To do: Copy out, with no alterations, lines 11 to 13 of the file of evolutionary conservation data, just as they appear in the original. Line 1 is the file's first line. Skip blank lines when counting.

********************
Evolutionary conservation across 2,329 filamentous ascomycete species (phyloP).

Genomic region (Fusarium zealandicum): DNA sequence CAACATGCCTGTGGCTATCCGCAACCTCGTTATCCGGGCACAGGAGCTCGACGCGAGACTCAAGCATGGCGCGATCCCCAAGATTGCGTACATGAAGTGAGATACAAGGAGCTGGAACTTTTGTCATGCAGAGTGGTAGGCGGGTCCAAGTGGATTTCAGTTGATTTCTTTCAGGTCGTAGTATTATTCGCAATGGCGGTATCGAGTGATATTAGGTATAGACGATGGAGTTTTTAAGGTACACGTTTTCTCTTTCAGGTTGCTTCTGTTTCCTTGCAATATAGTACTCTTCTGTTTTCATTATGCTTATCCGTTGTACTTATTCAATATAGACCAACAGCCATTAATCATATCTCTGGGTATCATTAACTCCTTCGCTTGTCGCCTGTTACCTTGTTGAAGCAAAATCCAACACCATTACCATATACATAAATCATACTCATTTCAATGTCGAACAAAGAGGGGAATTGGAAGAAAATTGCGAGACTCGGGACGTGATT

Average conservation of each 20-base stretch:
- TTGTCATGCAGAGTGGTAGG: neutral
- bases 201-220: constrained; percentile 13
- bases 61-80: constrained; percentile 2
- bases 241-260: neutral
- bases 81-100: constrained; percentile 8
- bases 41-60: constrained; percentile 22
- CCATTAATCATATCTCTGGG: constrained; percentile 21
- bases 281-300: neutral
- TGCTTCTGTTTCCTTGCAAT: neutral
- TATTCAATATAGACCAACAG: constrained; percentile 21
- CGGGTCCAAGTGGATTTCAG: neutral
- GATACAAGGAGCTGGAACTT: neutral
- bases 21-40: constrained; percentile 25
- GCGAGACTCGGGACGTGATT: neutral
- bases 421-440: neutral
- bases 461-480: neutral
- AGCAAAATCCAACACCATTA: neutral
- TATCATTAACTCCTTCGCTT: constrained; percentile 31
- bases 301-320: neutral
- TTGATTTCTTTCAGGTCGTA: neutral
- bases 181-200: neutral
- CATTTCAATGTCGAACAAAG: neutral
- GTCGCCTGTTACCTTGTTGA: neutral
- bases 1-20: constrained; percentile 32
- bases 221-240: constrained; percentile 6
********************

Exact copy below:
- bases 281-300: neutral
- TGCTTCTGTTTCCTTGCAAT: neutral
- TATTCAATATAGACCAACAG: constrained; percentile 21